Cos and Effect
Millions of Americans would agree. In its 1984-92 NBC run, The Cosby Show reigned as TV's top-rated series for five years, mining sitcom gold (and six Emmys) from deceptively simple story lines: the family mourning the death of daughter Rudy's goldfish; daughter Vanessa's carping about her curfew; Cliff trying to find a quiet (i.e., child-free) place to nap; the whole clan lip-synching R&B tunes.
Did we leave anything out? Oh yeah: The Huxtables were black—happy and prosperous with a two-career couple firmly at the helm (Phylicia Rashad played strict but loving mom Clair, a lawyer). Suddenly America's black middle class saw itself reflected on TV. "It was the right time and the right place, and I think everybody was ready for it," says Sabrina Le Beauf (oldest daughter Sondra). Still, "audiences could identify with the Huxtables, whether they were white, black or purple," says executive producer Tom Werner.
At times the show would be criticized by some for not being black enough, for not taking on issues like racism and poverty. Cosby was unapologetic. "I wanted to leave all of that anger and controversy outside of [the Huxtables'] door," he told the Los Angeles Times in 1992. "I wanted to show people getting along—positive." But the outside world subtly imposed itself: A TV replay of Dr. Martin Luther King Jr.'s "I Have a Dream" speech riveted the Huxtable kids; an antiapartheid poster hung in Theo's room; Sondra named her twins Nelson and Winnie after the Mandelas.
Over the years Cliff and Clair saw their kids mature, move out and start families. Now, with NBC airing a Cosby Show reunion on May 19, PEOPLE caught up with five of the six young actors who grew up in the Huxtable household. (Lisa Bonet declined to participate in the special. "I felt devalued and disrespected," she says.) Dr. and Mrs. H. can be proud. "Everyone has grown up as genuine, good people," says Warner. "None of us have flipped out."
Malcolm-Jamal Warner Mischievous Theo
The 31-year-old actor now stars in Jeremiah, a Showtime sci-fi series in which everyone over 30 has been wiped out by plague. "My character, Kurdy, is a badass," says Warner, who has been dating former Malcolm & Eddie castmate Karen White for the past five years. He also fronts (on stand-up bass) Miles Long, his L.A.-based jazz-funk band. But to most fans he's still Theo. "People say to me, 'You've grown up—now I feel old.' And I'll say, 'Well, Keshia has graduated from college,' and they'll go, 'Ohhhhh.'"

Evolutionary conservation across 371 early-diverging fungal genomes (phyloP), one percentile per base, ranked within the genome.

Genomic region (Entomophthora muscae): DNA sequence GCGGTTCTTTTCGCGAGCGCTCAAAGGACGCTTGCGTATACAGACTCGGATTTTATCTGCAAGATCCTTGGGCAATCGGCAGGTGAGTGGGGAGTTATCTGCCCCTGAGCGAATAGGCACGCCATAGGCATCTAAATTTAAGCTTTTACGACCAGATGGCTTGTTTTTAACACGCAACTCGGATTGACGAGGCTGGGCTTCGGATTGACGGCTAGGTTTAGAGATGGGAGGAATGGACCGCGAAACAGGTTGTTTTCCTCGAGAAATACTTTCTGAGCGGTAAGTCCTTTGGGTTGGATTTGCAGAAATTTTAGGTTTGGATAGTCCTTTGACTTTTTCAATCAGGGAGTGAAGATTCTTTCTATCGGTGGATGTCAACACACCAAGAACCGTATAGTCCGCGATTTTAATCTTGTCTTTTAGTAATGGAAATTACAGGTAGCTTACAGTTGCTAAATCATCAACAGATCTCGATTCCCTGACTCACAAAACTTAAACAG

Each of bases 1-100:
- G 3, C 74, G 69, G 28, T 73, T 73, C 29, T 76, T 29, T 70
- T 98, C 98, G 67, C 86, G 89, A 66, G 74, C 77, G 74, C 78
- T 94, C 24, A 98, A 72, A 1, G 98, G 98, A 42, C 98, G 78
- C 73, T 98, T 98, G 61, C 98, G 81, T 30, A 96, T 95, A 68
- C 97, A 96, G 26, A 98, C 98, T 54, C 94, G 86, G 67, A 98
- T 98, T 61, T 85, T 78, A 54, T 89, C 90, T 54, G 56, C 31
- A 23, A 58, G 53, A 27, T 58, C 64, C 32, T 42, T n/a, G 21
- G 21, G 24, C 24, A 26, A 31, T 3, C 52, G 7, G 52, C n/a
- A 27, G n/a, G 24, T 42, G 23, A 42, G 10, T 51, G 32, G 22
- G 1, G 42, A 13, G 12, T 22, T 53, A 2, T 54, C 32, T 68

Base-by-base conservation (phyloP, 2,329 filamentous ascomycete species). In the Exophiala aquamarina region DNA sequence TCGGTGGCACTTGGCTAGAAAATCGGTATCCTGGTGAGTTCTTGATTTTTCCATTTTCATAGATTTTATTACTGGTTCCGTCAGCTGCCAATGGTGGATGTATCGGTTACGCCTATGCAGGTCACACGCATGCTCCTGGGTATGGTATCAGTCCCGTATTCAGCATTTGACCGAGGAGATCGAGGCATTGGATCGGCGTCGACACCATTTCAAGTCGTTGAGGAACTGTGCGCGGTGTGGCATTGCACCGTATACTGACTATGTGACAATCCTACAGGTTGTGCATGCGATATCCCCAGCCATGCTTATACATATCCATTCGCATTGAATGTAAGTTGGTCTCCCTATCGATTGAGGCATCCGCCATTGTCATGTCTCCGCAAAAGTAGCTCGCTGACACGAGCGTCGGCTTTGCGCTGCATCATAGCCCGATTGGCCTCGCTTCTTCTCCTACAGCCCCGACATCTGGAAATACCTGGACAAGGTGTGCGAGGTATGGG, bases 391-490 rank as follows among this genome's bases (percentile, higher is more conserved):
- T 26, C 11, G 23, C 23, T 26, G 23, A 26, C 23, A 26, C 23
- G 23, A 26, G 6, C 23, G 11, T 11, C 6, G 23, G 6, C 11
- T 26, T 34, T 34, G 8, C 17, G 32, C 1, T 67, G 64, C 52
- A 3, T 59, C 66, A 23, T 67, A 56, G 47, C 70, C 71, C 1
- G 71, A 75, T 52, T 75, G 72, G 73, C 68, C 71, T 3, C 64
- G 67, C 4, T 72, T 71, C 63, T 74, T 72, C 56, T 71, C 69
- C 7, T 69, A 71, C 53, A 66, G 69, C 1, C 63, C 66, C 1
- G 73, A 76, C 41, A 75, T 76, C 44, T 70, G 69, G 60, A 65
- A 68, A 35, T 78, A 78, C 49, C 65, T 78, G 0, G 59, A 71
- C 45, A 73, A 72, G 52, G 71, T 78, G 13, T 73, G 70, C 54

Keshia Knight Pulliam Adorable Rudy
She's driving a Jaguar and sporting rhinestone sandals? "I'm not a little kid," says Pulliam. No kidding. But she might not have made it to a ripe old 23 had she been home last year when a fire gutted her Atlanta house four days before she graduated from Spelman College with a B.A. in sociology. Now the house, is rebuilt, and Pulliam, who's single, is back into acting, with What About Your Friends, a coming-of-age drama (May 31 on UPN). "It's what I want to do with the rest of my life," she says.
Tempestt Bledsoe Whiny Vanessa
Bledsoe, who lives in L.A., has been shopping a TV pilot around town. "It's about a group of young people approaching 30," she says, "who aren't succeeding and now are feeling the pressure." That bill doesn't quite fit the single actress, who turns 29 in August and recently finished shooting Bachelor-Man, a romantic comedy. Still, she's glad she has a 1994 B.S. in finance from New York University to fall back on. As an ex-child actor, she says, "you have to prove yourself over and over again."
Sabrina Le Beauf Big sister Sondra
After Princeton grad Sondra wed boyfriend Elvin in Cosby's third season, "that's when my life began to change," says Le Beauf, 44. "There was more publicity, and I was able to guest star" on shows like Hotel. But the actress, who divorced businessman husband Michael Reynolds in 1997 and remains unattached, returned to her roots in repertory theater. The New Yorker remains proud of her Cosby days. "People say, 'I grew up with you,'" she says. "I didn't realize that it meant so much to so many people."
Raven-Symone Granddaughter Olivia
Joining the cast in 1989 as the stepdaughter of Lisa Bonet's Denise, Raven-Symone was just 6 when the show ended. Now 16, "I'll always be known as a Cosby kid," she says, "and it doesn't bother me. I get to keep that fan base." And expand it. Post-Cosby, she has appeared in two Doctor Doolittle movies (as Eddie Murphy's daughter) and the '90s sitcom Hangin' with Mr. Cooper, and toured as a singer with 'N Sync in 1999. She'll play a psychic teen on an upcoming Disney Channel series, That's So Raven.
Michael A. Lipton
Lorenzo Benet in Los Angeles, Mark Dagostino in New york City and Michael Cohen in Atlanta